How to get into the prop making industry

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Hi all,

I came accross a post by someone who works for the BBC on Doctor Who but can't find it anymore lol....Anyway, I'm wanting to get into the prop making side of things as a career but have no idea what courses I'd need to take or basically what to do with regards to having this as an actual job......I know the afore mentioned person had ther own website as they were going freelance.....think I'd been looking at sonic screwdriver threads at the time but need some help/ advice..... I'm in sheffield in the Uk so have no Idea what to do other than ask the elite...that being the peeps on here :). Craig
 

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Riza

New Member
His name is Nick Robatto. He's on here as Rubbertoe and his website is rubbertoerayguns.com
 

NormanF

Master Member
RPF PREMIUM MEMBER
I was going to throw out some random thoughts about shop and metal working classes, but I think this should really be answered by people who do this for a living. Try to find some people on here or elsewhere on the internet and see if you can find out from them what they would look for when they hire someone.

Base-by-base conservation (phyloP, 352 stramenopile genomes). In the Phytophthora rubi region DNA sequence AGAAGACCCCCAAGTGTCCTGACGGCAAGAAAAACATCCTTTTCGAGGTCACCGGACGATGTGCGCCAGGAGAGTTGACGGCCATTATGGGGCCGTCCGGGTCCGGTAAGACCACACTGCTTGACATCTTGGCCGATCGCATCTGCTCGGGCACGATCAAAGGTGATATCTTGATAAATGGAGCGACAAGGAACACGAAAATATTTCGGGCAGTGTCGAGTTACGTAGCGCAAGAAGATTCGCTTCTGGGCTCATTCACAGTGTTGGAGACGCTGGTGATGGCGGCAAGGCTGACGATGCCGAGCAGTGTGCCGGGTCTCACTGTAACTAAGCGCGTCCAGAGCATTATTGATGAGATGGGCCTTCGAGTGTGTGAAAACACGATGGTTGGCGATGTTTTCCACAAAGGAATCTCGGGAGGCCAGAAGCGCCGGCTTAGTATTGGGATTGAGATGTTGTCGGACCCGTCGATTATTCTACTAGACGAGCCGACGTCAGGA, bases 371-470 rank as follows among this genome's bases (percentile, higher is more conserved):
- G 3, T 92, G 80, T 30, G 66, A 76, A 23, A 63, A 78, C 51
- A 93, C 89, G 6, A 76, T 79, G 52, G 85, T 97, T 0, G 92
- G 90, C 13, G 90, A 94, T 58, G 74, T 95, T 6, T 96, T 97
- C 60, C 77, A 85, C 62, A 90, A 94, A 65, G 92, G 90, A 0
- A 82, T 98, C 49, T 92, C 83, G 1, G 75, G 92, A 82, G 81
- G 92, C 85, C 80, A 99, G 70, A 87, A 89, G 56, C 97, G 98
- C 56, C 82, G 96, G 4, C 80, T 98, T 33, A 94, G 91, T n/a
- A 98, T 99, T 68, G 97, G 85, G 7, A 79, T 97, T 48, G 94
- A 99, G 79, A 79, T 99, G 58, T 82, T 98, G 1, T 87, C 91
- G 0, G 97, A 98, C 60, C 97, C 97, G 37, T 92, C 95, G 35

TheNickFox

Sr Member
RPF PREMIUM MEMBER
I'm no expert, but my approach would be to look at it like any other business and ask yourself where you can get in. Unless you have built-in connections to the film or TV world, it might be difficult to get there. However there are always people needed to make props for theaters, haunted houses, amusements, independent films, school plays, etc. Those all have lower/easier points of entry, and can be as easy as a quick phone call or an email offering your services.

Obviously, you need the skills so that you can put together a portfolio of your work. Then you can use that to approach various places that might need prop work done. You may have to offer some local theaters to do the work "at cost" the first few times just as a way to build your portfolio, but in the process, you'll also be building rapport and your network which can help later.